If Karl Rove's repudiation of Christine O'Donnell wasn't enough to convince you, then listen to what former New York state GOP chair Pat Barrett has to say about Democratic gubernatorial nominee Andrew Cuomo:
Cuomo, he says, has the "ability, independence and guts to taken on Albany's special interests and get results for the people."
And he doesn't just say it. He says it in a campaign ad.
"Sure I'm a Republican." the ad continues. "But this year it can't be about politics ... it's about fixing what's broken."
And what's more, Barrett is not alone. There's a whole group, called GOPers for Cuomo, who are with him.
This shift to the right in the Republican Party is actually an opportunity for the Democrats to get out a unified message. Something the Republicans have been much more adept at of late.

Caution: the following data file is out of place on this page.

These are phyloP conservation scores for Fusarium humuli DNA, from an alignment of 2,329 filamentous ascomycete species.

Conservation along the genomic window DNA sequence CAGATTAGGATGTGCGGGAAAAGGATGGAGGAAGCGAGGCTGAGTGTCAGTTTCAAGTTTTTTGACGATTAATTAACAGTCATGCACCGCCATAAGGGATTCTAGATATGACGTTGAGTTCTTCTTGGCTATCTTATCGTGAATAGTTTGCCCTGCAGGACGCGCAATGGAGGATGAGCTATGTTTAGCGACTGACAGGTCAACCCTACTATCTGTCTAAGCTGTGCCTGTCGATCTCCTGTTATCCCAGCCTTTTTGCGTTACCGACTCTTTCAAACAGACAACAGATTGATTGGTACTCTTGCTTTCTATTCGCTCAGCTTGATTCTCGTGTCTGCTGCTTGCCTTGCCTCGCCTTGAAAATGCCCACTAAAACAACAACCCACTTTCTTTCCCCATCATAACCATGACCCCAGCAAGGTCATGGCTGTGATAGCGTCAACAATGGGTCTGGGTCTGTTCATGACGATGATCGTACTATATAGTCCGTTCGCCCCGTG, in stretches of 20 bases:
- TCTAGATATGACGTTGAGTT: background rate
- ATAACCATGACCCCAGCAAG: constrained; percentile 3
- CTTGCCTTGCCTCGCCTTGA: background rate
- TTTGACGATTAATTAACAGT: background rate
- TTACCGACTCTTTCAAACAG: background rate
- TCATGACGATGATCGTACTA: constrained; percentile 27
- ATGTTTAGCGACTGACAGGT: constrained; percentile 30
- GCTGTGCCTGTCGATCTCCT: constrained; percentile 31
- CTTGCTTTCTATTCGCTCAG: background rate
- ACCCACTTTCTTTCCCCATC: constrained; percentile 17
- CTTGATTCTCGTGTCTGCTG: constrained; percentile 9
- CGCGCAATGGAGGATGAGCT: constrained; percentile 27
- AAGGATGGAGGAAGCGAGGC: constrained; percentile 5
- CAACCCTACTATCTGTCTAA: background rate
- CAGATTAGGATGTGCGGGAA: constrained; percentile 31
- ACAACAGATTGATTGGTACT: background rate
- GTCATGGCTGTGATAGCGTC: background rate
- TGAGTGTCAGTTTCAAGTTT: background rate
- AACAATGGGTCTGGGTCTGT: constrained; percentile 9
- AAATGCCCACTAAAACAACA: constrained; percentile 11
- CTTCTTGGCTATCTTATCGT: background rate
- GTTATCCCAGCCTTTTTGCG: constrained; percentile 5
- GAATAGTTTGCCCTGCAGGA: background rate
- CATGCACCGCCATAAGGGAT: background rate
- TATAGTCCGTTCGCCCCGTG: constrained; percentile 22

But to borrow a line from the late Israeli politician Abba Eban talking about the Arabs, the Democrats never miss an opportunity to miss an opportunity.
Most pundits, including Democratic mouthpieces, have been pretty much resigned to the inevitability that the midterm elections will bring a shift of power in Congress. And they are probably correct. But all is not well within the fractured Republican Party. The question is, will the Democrats sit back and whine about the election? Or will they take advantage of this divisiveness?